Industrial shipping moves tens of thousands of shipping containers through thousands of seaports and airports every day of the year. It’s the way in which your sneakers, hoodies, notebooks, furniture, and even food make the worldwide journey from shipper to receiver. Each supply chain has its own procedures and logistics to maintain, to ensure a smooth and steady transfer of goods from one point to another.
The Industrial Shipping Chain
Generally, a transloading solution is used for moving cargo from one country to another. In transloading, the shipper combines short-haul trucking with ocean or air-based transport to move cargo from the factory to the distribution center, and finally to the supplier.
When using ocean-based transport, it is the most advantageous to use ocean liners because of the better capabilities for security for both the containers and the product within. In fact, over half of all goods shipped over the ocean are done via ocean liner. Here are the stages in the life cycle of industrial shipping crates as they go from shipper to receiver.
Transloading uses complex logistics to maintain the shipping chain, but the basics of how it works are fairly simple. Let’s take a look.
The first step is the order for product. When a supply point such as a retail store is running low on merchandise which is produced in another country, an order is placed for a number of units. The manufacturing company works with a freight forwarding company to set up delivery from the factory in its home country (Japan, for example) to get more merchandise.
Packing and Initial Transport
A short-haul trucking company sends a vehicle to the factory to load the order for transport to the docks. Usually, the truck will also hold orders from other vendors, retailers, and manufacturers. The container is tightly and securely sealed and cannot be opened again until it arrives in the country of destination unless it is held by customs for inspection.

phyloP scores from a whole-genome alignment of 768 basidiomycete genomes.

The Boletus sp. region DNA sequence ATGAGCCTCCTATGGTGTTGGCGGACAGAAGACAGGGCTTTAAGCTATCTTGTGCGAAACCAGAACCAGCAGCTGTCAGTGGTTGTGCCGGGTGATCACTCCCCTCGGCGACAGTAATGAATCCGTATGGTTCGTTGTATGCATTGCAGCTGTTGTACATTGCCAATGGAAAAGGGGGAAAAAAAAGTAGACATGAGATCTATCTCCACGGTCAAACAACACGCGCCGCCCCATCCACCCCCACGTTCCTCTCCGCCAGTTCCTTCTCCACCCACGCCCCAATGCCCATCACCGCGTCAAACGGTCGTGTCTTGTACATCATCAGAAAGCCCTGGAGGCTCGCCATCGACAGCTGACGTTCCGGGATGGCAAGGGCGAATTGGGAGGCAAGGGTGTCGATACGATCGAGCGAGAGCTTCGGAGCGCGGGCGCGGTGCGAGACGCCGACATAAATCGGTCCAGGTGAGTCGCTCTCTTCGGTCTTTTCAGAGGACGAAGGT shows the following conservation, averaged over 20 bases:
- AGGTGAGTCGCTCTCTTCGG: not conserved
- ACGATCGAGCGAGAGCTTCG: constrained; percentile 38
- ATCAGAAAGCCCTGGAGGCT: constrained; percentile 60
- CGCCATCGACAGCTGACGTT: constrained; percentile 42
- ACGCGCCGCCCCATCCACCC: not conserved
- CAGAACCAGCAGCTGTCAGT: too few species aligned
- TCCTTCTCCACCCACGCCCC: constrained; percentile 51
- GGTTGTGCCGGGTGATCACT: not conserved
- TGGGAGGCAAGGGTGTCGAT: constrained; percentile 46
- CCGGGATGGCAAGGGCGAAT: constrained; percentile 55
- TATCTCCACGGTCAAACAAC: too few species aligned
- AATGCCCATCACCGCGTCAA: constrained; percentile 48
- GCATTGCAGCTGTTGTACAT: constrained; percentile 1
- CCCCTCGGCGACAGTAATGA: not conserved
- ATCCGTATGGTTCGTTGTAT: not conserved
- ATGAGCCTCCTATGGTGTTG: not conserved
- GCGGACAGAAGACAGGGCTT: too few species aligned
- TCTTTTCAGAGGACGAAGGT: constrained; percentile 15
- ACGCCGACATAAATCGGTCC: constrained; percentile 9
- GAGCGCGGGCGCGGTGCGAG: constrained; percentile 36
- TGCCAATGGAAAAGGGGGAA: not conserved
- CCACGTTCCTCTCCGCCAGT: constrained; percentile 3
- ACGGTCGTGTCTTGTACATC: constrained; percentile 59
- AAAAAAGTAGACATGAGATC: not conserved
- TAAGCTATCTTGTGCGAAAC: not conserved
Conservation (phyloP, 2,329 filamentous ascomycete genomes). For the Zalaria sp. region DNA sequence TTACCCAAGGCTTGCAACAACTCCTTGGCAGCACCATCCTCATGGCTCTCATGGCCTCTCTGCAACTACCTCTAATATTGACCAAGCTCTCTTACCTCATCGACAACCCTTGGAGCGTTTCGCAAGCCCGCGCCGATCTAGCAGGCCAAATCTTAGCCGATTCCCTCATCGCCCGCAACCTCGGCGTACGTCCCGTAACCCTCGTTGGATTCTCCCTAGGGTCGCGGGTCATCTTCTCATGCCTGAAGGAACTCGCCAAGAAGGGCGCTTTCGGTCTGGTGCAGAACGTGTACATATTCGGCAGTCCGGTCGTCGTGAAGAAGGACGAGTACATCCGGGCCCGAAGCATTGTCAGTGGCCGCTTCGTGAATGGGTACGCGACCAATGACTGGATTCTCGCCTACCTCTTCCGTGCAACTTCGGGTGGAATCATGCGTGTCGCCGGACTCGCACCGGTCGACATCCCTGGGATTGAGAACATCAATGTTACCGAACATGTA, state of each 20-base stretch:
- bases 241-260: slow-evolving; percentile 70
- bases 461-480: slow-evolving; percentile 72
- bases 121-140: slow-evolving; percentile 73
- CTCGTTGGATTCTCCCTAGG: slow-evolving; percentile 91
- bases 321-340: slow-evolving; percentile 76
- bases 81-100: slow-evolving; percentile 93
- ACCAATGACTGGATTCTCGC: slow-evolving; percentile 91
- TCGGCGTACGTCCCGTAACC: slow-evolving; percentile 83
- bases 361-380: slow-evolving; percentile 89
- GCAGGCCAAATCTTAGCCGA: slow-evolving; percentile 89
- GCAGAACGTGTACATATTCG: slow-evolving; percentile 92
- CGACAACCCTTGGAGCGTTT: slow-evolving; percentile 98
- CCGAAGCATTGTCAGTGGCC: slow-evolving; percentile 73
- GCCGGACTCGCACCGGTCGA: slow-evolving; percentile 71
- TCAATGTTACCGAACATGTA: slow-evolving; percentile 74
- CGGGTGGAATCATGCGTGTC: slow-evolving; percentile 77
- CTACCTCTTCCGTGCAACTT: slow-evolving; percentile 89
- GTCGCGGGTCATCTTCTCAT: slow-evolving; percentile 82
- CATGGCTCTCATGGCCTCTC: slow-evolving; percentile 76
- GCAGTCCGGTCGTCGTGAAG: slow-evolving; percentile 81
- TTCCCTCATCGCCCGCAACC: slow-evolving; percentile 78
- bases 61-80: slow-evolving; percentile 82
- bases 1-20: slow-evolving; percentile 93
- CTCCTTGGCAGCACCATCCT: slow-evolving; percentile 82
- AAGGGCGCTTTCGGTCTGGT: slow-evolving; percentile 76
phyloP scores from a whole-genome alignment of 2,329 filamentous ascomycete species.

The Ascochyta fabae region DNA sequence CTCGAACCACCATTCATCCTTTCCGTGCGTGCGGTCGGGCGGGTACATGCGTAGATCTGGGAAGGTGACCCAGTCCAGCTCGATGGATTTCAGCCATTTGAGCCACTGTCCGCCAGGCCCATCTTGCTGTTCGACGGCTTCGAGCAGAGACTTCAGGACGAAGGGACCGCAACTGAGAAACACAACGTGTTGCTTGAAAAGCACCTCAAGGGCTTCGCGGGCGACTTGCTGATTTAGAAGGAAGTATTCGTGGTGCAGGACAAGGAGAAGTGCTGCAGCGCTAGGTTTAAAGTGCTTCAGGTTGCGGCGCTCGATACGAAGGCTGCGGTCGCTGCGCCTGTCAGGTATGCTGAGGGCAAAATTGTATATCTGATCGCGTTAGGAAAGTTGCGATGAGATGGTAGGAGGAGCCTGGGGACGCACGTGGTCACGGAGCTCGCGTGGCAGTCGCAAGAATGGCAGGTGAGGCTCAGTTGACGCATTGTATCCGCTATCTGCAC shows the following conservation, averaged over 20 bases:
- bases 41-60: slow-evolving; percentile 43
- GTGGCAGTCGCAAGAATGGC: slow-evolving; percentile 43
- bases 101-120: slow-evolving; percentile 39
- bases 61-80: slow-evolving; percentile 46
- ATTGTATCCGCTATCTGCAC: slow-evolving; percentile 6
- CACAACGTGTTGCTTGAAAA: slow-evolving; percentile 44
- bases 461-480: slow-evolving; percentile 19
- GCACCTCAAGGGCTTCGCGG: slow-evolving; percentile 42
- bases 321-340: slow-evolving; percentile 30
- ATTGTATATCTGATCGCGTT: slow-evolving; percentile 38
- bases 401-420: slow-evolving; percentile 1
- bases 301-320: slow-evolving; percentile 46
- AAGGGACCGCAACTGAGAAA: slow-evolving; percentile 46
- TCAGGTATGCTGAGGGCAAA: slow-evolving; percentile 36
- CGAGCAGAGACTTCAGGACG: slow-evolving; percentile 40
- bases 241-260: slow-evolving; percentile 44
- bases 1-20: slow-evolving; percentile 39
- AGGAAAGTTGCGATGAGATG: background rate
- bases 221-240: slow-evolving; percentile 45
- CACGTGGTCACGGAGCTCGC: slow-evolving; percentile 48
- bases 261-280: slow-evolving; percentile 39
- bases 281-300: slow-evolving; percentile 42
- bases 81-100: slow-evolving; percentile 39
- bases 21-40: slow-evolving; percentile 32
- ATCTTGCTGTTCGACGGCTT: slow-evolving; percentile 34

The trucking company then moves the cargo to a port, where it has a contract with a shipping line. This shipping line has documentation called “manifest data,” which includes the contents of the cargo, the identities of the exporter and importer, and the identity of the shipper.
The cargo is now moved from the truck to the container ship—the transloading process—and sent off to the destination country. Several days before its scheduled arrival, the ship’s captain sends a report to the destination country’s government, which includes much of the same information as the manifest data. The country of delivery then, ideally, grants the ship clearance for docking, where it is unloaded, inspected and cleared by customs, and loaded onto another truck.
Next, the truck moves the cargo to a local distribution center, where the containers can finally be opened and the individual orders collated for shipment to stores. From here it usually takes only about a day or two for the original order to finally make its way to the retail store or other supplier who placed the order.
The process of transloading is highly efficient and used the world over for shipping cargo. If you have any questions about the right kind of crates for your shipment, don’t hesitate to give us a call.